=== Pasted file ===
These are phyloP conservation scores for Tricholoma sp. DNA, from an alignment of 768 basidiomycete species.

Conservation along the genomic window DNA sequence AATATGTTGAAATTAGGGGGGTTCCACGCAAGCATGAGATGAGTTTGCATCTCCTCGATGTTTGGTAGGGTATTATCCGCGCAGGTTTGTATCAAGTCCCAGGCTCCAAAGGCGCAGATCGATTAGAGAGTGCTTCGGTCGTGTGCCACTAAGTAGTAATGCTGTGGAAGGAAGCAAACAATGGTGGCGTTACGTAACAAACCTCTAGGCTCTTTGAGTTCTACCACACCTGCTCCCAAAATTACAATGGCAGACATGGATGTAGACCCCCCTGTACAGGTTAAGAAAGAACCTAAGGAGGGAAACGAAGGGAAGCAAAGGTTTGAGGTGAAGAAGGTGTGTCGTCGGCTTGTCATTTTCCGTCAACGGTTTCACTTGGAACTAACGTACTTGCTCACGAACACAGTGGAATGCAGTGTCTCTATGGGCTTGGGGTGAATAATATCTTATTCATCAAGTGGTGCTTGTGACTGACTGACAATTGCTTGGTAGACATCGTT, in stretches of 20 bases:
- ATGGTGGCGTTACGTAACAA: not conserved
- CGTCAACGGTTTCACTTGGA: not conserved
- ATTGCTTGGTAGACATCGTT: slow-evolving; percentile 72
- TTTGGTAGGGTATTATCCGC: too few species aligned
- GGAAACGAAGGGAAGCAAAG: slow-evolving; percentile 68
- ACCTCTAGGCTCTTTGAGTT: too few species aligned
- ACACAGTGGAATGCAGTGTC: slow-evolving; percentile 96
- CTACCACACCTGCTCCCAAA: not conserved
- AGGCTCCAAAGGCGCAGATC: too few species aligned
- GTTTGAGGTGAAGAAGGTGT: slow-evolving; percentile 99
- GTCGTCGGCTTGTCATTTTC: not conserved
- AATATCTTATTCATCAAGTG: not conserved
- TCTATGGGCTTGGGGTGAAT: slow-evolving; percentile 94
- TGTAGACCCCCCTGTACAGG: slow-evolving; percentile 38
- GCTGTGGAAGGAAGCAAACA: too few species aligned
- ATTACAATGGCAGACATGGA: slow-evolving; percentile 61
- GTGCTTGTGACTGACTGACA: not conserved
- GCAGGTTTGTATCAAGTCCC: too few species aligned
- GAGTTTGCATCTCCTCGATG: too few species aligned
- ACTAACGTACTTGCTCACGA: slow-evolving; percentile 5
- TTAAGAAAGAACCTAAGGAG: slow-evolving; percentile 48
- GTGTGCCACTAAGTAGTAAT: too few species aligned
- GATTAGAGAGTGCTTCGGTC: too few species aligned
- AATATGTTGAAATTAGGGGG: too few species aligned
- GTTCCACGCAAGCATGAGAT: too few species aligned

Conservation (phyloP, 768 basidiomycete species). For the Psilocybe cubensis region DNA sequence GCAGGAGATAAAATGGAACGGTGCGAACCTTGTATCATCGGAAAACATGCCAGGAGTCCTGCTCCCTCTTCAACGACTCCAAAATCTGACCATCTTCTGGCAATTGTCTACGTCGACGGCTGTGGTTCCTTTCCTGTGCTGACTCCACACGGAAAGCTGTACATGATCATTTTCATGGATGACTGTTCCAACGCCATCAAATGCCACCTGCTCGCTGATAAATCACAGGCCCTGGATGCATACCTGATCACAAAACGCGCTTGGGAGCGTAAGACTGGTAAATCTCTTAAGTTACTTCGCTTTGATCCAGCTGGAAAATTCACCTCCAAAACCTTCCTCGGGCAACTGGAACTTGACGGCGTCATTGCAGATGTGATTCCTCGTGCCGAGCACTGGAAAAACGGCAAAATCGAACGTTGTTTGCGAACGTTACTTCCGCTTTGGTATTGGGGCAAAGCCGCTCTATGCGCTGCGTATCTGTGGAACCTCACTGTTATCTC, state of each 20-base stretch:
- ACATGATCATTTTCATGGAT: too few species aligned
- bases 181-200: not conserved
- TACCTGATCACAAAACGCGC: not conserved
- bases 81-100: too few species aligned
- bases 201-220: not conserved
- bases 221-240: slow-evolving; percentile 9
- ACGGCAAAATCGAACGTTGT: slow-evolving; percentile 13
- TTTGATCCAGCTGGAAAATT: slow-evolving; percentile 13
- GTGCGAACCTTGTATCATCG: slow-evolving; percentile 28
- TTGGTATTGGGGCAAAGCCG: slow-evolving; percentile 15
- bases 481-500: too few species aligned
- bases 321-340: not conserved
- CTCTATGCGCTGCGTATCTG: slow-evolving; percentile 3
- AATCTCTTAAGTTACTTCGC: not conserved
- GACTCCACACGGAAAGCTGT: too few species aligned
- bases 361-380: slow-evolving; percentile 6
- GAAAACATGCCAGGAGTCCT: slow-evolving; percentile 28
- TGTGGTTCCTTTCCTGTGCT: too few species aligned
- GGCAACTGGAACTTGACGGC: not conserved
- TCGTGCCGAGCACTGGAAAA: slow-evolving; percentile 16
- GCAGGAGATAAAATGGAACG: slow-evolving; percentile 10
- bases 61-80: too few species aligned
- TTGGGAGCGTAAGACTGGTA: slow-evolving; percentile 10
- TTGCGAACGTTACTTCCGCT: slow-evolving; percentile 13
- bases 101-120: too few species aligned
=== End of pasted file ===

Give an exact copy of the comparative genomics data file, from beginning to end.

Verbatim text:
These are phyloP conservation scores for Tricholoma sp. DNA, from an alignment of 768 basidiomycete species.

Conservation along the genomic window DNA sequence AATATGTTGAAATTAGGGGGGTTCCACGCAAGCATGAGATGAGTTTGCATCTCCTCGATGTTTGGTAGGGTATTATCCGCGCAGGTTTGTATCAAGTCCCAGGCTCCAAAGGCGCAGATCGATTAGAGAGTGCTTCGGTCGTGTGCCACTAAGTAGTAATGCTGTGGAAGGAAGCAAACAATGGTGGCGTTACGTAACAAACCTCTAGGCTCTTTGAGTTCTACCACACCTGCTCCCAAAATTACAATGGCAGACATGGATGTAGACCCCCCTGTACAGGTTAAGAAAGAACCTAAGGAGGGAAACGAAGGGAAGCAAAGGTTTGAGGTGAAGAAGGTGTGTCGTCGGCTTGTCATTTTCCGTCAACGGTTTCACTTGGAACTAACGTACTTGCTCACGAACACAGTGGAATGCAGTGTCTCTATGGGCTTGGGGTGAATAATATCTTATTCATCAAGTGGTGCTTGTGACTGACTGACAATTGCTTGGTAGACATCGTT, in stretches of 20 bases:
- ATGGTGGCGTTACGTAACAA: not conserved
- CGTCAACGGTTTCACTTGGA: not conserved
- ATTGCTTGGTAGACATCGTT: slow-evolving; percentile 72
- TTTGGTAGGGTATTATCCGC: too few species aligned
- GGAAACGAAGGGAAGCAAAG: slow-evolving; percentile 68
- ACCTCTAGGCTCTTTGAGTT: too few species aligned
- ACACAGTGGAATGCAGTGTC: slow-evolving; percentile 96
- CTACCACACCTGCTCCCAAA: not conserved
- AGGCTCCAAAGGCGCAGATC: too few species aligned
- GTTTGAGGTGAAGAAGGTGT: slow-evolving; percentile 99
- GTCGTCGGCTTGTCATTTTC: not conserved
- AATATCTTATTCATCAAGTG: not conserved
- TCTATGGGCTTGGGGTGAAT: slow-evolving; percentile 94
- TGTAGACCCCCCTGTACAGG: slow-evolving; percentile 38
- GCTGTGGAAGGAAGCAAACA: too few species aligned
- ATTACAATGGCAGACATGGA: slow-evolving; percentile 61
- GTGCTTGTGACTGACTGACA: not conserved
- GCAGGTTTGTATCAAGTCCC: too few species aligned
- GAGTTTGCATCTCCTCGATG: too few species aligned
- ACTAACGTACTTGCTCACGA: slow-evolving; percentile 5
- TTAAGAAAGAACCTAAGGAG: slow-evolving; percentile 48
- GTGTGCCACTAAGTAGTAAT: too few species aligned
- GATTAGAGAGTGCTTCGGTC: too few species aligned
- AATATGTTGAAATTAGGGGG: too few species aligned
- GTTCCACGCAAGCATGAGAT: too few species aligned

Conservation (phyloP, 768 basidiomycete species). For the Psilocybe cubensis region DNA sequence GCAGGAGATAAAATGGAACGGTGCGAACCTTGTATCATCGGAAAACATGCCAGGAGTCCTGCTCCCTCTTCAACGACTCCAAAATCTGACCATCTTCTGGCAATTGTCTACGTCGACGGCTGTGGTTCCTTTCCTGTGCTGACTCCACACGGAAAGCTGTACATGATCATTTTCATGGATGACTGTTCCAACGCCATCAAATGCCACCTGCTCGCTGATAAATCACAGGCCCTGGATGCATACCTGATCACAAAACGCGCTTGGGAGCGTAAGACTGGTAAATCTCTTAAGTTACTTCGCTTTGATCCAGCTGGAAAATTCACCTCCAAAACCTTCCTCGGGCAACTGGAACTTGACGGCGTCATTGCAGATGTGATTCCTCGTGCCGAGCACTGGAAAAACGGCAAAATCGAACGTTGTTTGCGAACGTTACTTCCGCTTTGGTATTGGGGCAAAGCCGCTCTATGCGCTGCGTATCTGTGGAACCTCACTGTTATCTC, state of each 20-base stretch:
- ACATGATCATTTTCATGGAT: too few species aligned
- bases 181-200: not conserved
- TACCTGATCACAAAACGCGC: not conserved
- bases 81-100: too few species aligned
- bases 201-220: not conserved
- bases 221-240: slow-evolving; percentile 9
- ACGGCAAAATCGAACGTTGT: slow-evolving; percentile 13
- TTTGATCCAGCTGGAAAATT: slow-evolving; percentile 13
- GTGCGAACCTTGTATCATCG: slow-evolving; percentile 28
- TTGGTATTGGGGCAAAGCCG: slow-evolving; percentile 15
- bases 481-500: too few species aligned
- bases 321-340: not conserved
- CTCTATGCGCTGCGTATCTG: slow-evolving; percentile 3
- AATCTCTTAAGTTACTTCGC: not conserved
- GACTCCACACGGAAAGCTGT: too few species aligned
- bases 361-380: slow-evolving; percentile 6
- GAAAACATGCCAGGAGTCCT: slow-evolving; percentile 28
- TGTGGTTCCTTTCCTGTGCT: too few species aligned
- GGCAACTGGAACTTGACGGC: not conserved
- TCGTGCCGAGCACTGGAAAA: slow-evolving; percentile 16
- GCAGGAGATAAAATGGAACG: slow-evolving; percentile 10
- bases 61-80: too few species aligned
- TTGGGAGCGTAAGACTGGTA: slow-evolving; percentile 10
- TTGCGAACGTTACTTCCGCT: slow-evolving; percentile 13
- bases 101-120: too few species aligned